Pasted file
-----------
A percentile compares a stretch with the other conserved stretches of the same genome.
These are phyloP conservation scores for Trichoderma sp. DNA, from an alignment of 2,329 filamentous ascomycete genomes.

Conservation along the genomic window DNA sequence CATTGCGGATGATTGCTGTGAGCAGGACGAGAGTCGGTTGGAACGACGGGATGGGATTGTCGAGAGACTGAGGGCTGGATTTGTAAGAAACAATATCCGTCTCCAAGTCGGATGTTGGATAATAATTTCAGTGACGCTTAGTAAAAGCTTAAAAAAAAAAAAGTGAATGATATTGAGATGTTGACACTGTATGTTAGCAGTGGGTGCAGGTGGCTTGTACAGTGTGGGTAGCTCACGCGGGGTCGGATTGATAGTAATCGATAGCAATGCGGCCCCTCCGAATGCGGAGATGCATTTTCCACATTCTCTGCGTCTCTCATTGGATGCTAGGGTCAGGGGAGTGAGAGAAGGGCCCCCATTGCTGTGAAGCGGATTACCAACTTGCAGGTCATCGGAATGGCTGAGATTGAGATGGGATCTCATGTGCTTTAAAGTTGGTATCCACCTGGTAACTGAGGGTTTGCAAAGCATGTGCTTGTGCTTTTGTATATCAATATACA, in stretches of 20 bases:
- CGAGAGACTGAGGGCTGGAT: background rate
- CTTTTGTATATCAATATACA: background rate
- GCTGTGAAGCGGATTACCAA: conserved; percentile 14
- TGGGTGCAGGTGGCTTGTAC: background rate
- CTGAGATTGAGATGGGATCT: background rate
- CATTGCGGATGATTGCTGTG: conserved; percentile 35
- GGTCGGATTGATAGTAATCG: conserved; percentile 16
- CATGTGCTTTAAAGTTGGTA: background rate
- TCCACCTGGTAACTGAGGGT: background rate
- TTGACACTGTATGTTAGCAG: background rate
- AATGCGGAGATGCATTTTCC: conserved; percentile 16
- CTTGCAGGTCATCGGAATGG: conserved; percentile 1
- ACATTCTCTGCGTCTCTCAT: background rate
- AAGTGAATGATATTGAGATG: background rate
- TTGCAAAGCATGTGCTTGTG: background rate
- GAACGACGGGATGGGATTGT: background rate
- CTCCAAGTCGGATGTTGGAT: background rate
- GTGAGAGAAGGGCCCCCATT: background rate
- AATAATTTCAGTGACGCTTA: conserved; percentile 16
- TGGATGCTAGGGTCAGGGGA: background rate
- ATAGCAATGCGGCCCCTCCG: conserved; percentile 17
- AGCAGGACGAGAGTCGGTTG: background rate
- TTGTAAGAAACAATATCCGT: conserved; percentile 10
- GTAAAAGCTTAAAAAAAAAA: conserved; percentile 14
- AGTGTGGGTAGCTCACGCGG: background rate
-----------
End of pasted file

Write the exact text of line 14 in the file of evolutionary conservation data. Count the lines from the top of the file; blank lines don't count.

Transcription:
- AATGCGGAGATGCATTTTCC: conserved; percentile 16